Reading the Next Recession

Here is a journey in photos and facts to compare the present Great Recession with the past Great Depression to gain perspective on where we might be headed.

Just as we had two great world wars, we might have two great depressions, the last of which we started out calling “The Great Recession” because, at the time, we didn’t know where it would end up or how long it would continue. Remember that World War I did not start off being called WWI. It was originally called “The Great War.”

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Is Turkey The Snowflake That Unleashes The European Banking System Avalanche?

By Mark O’Byrne – Re-Blogged From Gold Eagle

Kicking Wells Fargo When They Are Down

By Rick Ackerman– Re-Blogged From Gold Eagle

As much as Democrats love wagging their fingers at all of us racists, homophobes and climate-changers, their first love, borne of longstanding political tradition, is kicking fallen bankers in the nuts. It doesn’t hurt that in the eyes of the Democrats and America’s flourishing grievance industry, many of the perps happen to be privileged white men. Wells Fargo’s bankers in particular have been bludgeoned worse than a pinata at a Cinco de Mayo party, and last summer they paid $575 million to end investigations by 50 states and the District of Columbia.

What did Wells do to deserve this shakedown? I can answer that question from personal experience, since I was one of the alleged victims. I came to possess about a dozen accounts at Wells, including business and personal checking, credit and debit cards attached to each, assorted savings accounts and related “plastic”. I didn’t need so many accounts, but Wells cheerfully opened them for me anyway over a period of several years, ostensibly so that I could enjoy all the features and privileges associated with each.

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Retail Apocalypse and Carmageddon Continue to Pick up Speed

By David Haggith – Re-Blogged From Great Recession Blog

We now know that the Retail Apocalypse took another trip downhill during the all-important holiday season. December reports show retail sales declined more in one month than they have since … the Great Recession. Notice what a common refrain that comparison has become.

Retail Apocalypse snowballs downhill

Retail sales dropped 1.2% month-over-month in December, the largest drop since September 2009, according to data from the Census Bureau released Thursday. The dip was broadly unexpected – consensus estimates had foreseen a 0.1% increase in retail sales for the month, according to Bloomberg data. Excluding autos and gas, which can be volatile, core retail sales plunged 1.8%. “[The] fall in retail sales in December was every bit as bad as it looks,” Capital Economics’ Michael Pearce said bluntly. The weakness was broad-based.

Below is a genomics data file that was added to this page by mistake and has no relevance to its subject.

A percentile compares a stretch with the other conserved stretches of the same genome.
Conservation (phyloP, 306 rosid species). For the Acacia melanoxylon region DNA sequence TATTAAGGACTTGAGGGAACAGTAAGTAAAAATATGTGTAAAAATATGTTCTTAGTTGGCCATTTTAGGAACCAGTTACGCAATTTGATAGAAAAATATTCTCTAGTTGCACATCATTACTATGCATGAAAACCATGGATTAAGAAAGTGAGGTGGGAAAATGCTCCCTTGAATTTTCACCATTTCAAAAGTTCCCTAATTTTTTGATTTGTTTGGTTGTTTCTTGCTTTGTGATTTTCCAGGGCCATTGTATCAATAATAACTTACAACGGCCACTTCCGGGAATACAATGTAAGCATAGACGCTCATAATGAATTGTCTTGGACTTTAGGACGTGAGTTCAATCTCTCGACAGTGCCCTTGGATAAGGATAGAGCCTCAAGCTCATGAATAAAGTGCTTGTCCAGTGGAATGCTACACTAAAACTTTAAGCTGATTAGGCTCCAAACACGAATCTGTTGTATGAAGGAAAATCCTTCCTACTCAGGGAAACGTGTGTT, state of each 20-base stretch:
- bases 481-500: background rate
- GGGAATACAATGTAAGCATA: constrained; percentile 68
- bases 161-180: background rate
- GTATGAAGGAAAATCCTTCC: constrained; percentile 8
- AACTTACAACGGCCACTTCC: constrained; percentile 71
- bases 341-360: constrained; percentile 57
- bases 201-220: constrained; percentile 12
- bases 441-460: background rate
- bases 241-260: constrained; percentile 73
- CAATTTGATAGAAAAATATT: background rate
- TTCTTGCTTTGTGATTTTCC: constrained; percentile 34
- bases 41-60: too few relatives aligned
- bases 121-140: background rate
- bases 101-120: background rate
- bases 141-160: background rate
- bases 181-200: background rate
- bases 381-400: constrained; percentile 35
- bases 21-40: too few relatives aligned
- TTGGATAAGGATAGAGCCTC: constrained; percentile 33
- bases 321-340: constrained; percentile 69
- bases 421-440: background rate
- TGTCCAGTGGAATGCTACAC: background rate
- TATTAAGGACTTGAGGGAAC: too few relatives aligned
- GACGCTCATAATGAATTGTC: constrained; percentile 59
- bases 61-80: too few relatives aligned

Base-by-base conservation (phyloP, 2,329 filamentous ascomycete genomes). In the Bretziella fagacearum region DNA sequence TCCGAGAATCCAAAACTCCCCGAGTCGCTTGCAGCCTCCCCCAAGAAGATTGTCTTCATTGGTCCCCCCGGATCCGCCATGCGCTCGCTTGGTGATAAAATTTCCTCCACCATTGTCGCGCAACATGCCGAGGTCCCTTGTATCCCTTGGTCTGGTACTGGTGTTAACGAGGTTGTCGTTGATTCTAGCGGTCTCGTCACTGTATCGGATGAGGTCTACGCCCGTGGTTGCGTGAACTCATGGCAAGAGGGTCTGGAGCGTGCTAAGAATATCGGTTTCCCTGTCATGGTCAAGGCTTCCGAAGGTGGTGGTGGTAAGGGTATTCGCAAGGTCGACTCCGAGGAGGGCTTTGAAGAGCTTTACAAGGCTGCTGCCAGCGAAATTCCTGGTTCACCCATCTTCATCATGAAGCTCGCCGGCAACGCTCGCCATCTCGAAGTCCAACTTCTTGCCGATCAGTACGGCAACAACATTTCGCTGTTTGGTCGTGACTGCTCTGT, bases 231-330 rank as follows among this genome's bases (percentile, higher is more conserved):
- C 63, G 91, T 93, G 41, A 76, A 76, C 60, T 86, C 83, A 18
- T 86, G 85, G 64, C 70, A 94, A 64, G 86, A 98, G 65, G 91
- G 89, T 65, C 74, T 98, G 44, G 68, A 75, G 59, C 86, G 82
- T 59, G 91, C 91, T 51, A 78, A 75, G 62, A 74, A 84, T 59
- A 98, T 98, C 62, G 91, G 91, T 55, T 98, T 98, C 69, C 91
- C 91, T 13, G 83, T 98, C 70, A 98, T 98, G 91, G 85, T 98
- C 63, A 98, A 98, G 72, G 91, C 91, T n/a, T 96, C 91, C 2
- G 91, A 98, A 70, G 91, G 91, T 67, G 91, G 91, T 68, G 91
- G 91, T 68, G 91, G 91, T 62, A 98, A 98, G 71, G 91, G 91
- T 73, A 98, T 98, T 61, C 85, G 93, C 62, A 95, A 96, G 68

Yahoo!

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Gold, Currency IOUs And Inflation

By Gary Christenson – Re-Blogged From Gold Eagle

The financial world runs on “funny money” or debt based currencies. More currency = more debt. How much debt? In a word – “unimaginable.” But another important word we should consider is “unsustainable.” WHY?

The world abandoned gold backing and replaced it with debt based currencies. Those dollar bills, yen, euros etc. are DEBTS issued by your central bank. They are as valuable as… someone believes they are. Unlike gold or silver coins, they have no intrinsic value.

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Australia’s Banking System May Go BOOM!

By Nick Hubble – Re-Blogged From Silver Phoenix

We’re edging ever closer to the financial crisis I’ve been investigating since 2012. I moved to four different cities in Australia to conduct my research, interviewing mortgage brokers and former bankers over four years.

Over the last few months, a Royal Commission has exposed what my research did back then. But the campaigner who first exposed the issue going back to the early 2000s continues to discover even more extraordinary facts.

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Bad Bankers Drive Out Good Bankers: Wells Fargo, Wall Street, And Gresham’s Law

By John Rubino – Re-Blogged From Dollar Collapse

Back in the 1500s, a financial agent of Queen Elizabeth I named Thomas Gresham observed that that “bad money drives out good.” That is, if two kinds of money are circulating at the same legal value, people will spend the lower-quality money and save the higher. The latter as a result ceases to circulate. This became known as Gresham’s law.

More recently, in our book The Money Bubble, James Turk and I extended this concept to bankers, observing that in times of very easy money, bad bankers drive out good:

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